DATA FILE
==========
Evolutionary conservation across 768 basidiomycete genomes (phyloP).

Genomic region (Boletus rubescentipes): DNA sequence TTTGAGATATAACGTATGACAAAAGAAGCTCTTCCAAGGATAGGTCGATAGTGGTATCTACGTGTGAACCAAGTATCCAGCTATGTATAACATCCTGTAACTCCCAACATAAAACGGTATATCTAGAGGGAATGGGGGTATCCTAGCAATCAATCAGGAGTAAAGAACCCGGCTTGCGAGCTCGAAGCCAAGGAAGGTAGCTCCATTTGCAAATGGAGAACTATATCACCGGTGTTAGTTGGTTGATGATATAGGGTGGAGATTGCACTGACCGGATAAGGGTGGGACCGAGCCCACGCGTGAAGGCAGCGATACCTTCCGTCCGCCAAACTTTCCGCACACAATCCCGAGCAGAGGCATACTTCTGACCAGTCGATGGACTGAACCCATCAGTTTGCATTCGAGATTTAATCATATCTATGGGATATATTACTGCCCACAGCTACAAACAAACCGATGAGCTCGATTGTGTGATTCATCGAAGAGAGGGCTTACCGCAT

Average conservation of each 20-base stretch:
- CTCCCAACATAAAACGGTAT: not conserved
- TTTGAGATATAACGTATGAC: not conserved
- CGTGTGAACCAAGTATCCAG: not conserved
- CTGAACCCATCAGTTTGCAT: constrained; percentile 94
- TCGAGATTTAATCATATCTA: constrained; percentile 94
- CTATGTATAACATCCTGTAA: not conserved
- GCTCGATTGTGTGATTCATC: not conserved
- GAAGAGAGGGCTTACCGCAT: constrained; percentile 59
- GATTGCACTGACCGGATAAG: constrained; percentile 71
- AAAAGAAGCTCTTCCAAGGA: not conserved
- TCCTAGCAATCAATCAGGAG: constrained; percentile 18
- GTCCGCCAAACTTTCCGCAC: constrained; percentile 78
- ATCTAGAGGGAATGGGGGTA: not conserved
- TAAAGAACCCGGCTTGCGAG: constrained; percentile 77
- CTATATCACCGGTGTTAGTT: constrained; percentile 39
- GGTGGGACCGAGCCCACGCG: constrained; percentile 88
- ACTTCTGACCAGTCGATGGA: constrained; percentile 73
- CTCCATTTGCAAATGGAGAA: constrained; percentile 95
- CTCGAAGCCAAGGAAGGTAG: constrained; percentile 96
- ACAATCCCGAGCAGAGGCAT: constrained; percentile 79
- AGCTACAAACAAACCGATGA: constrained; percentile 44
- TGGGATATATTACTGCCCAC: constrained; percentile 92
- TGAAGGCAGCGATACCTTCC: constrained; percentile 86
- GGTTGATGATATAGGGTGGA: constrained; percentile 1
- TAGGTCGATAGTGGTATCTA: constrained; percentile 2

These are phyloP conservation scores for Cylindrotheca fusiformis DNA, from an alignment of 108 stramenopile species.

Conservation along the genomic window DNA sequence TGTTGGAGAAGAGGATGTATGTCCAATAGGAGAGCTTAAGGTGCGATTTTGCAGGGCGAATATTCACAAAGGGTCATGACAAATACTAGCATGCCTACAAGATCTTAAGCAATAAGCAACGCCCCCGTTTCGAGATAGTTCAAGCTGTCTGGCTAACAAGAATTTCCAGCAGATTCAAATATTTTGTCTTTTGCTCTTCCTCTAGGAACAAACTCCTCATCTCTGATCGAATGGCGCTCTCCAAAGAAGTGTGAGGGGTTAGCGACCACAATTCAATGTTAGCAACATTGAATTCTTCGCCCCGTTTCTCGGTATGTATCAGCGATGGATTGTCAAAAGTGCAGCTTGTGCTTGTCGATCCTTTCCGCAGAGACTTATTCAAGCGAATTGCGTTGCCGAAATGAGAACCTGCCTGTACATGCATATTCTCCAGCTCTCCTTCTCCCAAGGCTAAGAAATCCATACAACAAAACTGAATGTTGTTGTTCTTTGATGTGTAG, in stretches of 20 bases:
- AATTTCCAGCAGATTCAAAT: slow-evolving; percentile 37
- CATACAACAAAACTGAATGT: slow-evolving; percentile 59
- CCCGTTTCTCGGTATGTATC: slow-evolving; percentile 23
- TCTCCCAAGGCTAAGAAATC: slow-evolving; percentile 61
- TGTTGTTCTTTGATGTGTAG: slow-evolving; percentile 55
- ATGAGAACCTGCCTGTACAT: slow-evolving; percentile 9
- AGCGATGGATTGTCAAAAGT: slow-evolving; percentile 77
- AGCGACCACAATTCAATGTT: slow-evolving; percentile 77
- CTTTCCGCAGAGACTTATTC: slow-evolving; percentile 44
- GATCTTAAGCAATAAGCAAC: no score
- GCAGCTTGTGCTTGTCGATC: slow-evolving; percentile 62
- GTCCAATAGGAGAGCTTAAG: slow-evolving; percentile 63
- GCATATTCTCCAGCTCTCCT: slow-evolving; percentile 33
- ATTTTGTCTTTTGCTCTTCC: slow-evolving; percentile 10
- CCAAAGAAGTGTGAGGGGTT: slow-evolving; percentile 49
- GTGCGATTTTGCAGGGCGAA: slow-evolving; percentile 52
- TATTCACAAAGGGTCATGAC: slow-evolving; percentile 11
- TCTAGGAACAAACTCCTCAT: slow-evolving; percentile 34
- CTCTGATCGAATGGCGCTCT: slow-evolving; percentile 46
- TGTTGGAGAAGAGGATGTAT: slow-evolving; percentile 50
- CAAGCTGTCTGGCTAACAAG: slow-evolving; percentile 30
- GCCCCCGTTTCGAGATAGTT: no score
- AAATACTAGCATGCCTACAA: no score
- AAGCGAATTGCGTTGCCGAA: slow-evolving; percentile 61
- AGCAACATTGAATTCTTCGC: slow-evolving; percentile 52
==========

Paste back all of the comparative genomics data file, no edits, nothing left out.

Evolutionary conservation across 768 basidiomycete genomes (phyloP).

Genomic region (Boletus rubescentipes): DNA sequence TTTGAGATATAACGTATGACAAAAGAAGCTCTTCCAAGGATAGGTCGATAGTGGTATCTACGTGTGAACCAAGTATCCAGCTATGTATAACATCCTGTAACTCCCAACATAAAACGGTATATCTAGAGGGAATGGGGGTATCCTAGCAATCAATCAGGAGTAAAGAACCCGGCTTGCGAGCTCGAAGCCAAGGAAGGTAGCTCCATTTGCAAATGGAGAACTATATCACCGGTGTTAGTTGGTTGATGATATAGGGTGGAGATTGCACTGACCGGATAAGGGTGGGACCGAGCCCACGCGTGAAGGCAGCGATACCTTCCGTCCGCCAAACTTTCCGCACACAATCCCGAGCAGAGGCATACTTCTGACCAGTCGATGGACTGAACCCATCAGTTTGCATTCGAGATTTAATCATATCTATGGGATATATTACTGCCCACAGCTACAAACAAACCGATGAGCTCGATTGTGTGATTCATCGAAGAGAGGGCTTACCGCAT

Average conservation of each 20-base stretch:
- CTCCCAACATAAAACGGTAT: not conserved
- TTTGAGATATAACGTATGAC: not conserved
- CGTGTGAACCAAGTATCCAG: not conserved
- CTGAACCCATCAGTTTGCAT: constrained; percentile 94
- TCGAGATTTAATCATATCTA: constrained; percentile 94
- CTATGTATAACATCCTGTAA: not conserved
- GCTCGATTGTGTGATTCATC: not conserved
- GAAGAGAGGGCTTACCGCAT: constrained; percentile 59
- GATTGCACTGACCGGATAAG: constrained; percentile 71
- AAAAGAAGCTCTTCCAAGGA: not conserved
- TCCTAGCAATCAATCAGGAG: constrained; percentile 18
- GTCCGCCAAACTTTCCGCAC: constrained; percentile 78
- ATCTAGAGGGAATGGGGGTA: not conserved
- TAAAGAACCCGGCTTGCGAG: constrained; percentile 77
- CTATATCACCGGTGTTAGTT: constrained; percentile 39
- GGTGGGACCGAGCCCACGCG: constrained; percentile 88
- ACTTCTGACCAGTCGATGGA: constrained; percentile 73
- CTCCATTTGCAAATGGAGAA: constrained; percentile 95
- CTCGAAGCCAAGGAAGGTAG: constrained; percentile 96
- ACAATCCCGAGCAGAGGCAT: constrained; percentile 79
- AGCTACAAACAAACCGATGA: constrained; percentile 44
- TGGGATATATTACTGCCCAC: constrained; percentile 92
- TGAAGGCAGCGATACCTTCC: constrained; percentile 86
- GGTTGATGATATAGGGTGGA: constrained; percentile 1
- TAGGTCGATAGTGGTATCTA: constrained; percentile 2

These are phyloP conservation scores for Cylindrotheca fusiformis DNA, from an alignment of 108 stramenopile species.

Conservation along the genomic window DNA sequence TGTTGGAGAAGAGGATGTATGTCCAATAGGAGAGCTTAAGGTGCGATTTTGCAGGGCGAATATTCACAAAGGGTCATGACAAATACTAGCATGCCTACAAGATCTTAAGCAATAAGCAACGCCCCCGTTTCGAGATAGTTCAAGCTGTCTGGCTAACAAGAATTTCCAGCAGATTCAAATATTTTGTCTTTTGCTCTTCCTCTAGGAACAAACTCCTCATCTCTGATCGAATGGCGCTCTCCAAAGAAGTGTGAGGGGTTAGCGACCACAATTCAATGTTAGCAACATTGAATTCTTCGCCCCGTTTCTCGGTATGTATCAGCGATGGATTGTCAAAAGTGCAGCTTGTGCTTGTCGATCCTTTCCGCAGAGACTTATTCAAGCGAATTGCGTTGCCGAAATGAGAACCTGCCTGTACATGCATATTCTCCAGCTCTCCTTCTCCCAAGGCTAAGAAATCCATACAACAAAACTGAATGTTGTTGTTCTTTGATGTGTAG, in stretches of 20 bases:
- AATTTCCAGCAGATTCAAAT: slow-evolving; percentile 37
- CATACAACAAAACTGAATGT: slow-evolving; percentile 59
- CCCGTTTCTCGGTATGTATC: slow-evolving; percentile 23
- TCTCCCAAGGCTAAGAAATC: slow-evolving; percentile 61
- TGTTGTTCTTTGATGTGTAG: slow-evolving; percentile 55
- ATGAGAACCTGCCTGTACAT: slow-evolving; percentile 9
- AGCGATGGATTGTCAAAAGT: slow-evolving; percentile 77
- AGCGACCACAATTCAATGTT: slow-evolving; percentile 77
- CTTTCCGCAGAGACTTATTC: slow-evolving; percentile 44
- GATCTTAAGCAATAAGCAAC: no score
- GCAGCTTGTGCTTGTCGATC: slow-evolving; percentile 62
- GTCCAATAGGAGAGCTTAAG: slow-evolving; percentile 63
- GCATATTCTCCAGCTCTCCT: slow-evolving; percentile 33
- ATTTTGTCTTTTGCTCTTCC: slow-evolving; percentile 10
- CCAAAGAAGTGTGAGGGGTT: slow-evolving; percentile 49
- GTGCGATTTTGCAGGGCGAA: slow-evolving; percentile 52
- TATTCACAAAGGGTCATGAC: slow-evolving; percentile 11
- TCTAGGAACAAACTCCTCAT: slow-evolving; percentile 34
- CTCTGATCGAATGGCGCTCT: slow-evolving; percentile 46
- TGTTGGAGAAGAGGATGTAT: slow-evolving; percentile 50
- CAAGCTGTCTGGCTAACAAG: slow-evolving; percentile 30
- GCCCCCGTTTCGAGATAGTT: no score
- AAATACTAGCATGCCTACAA: no score
- AAGCGAATTGCGTTGCCGAA: slow-evolving; percentile 61
- AGCAACATTGAATTCTTCGC: slow-evolving; percentile 52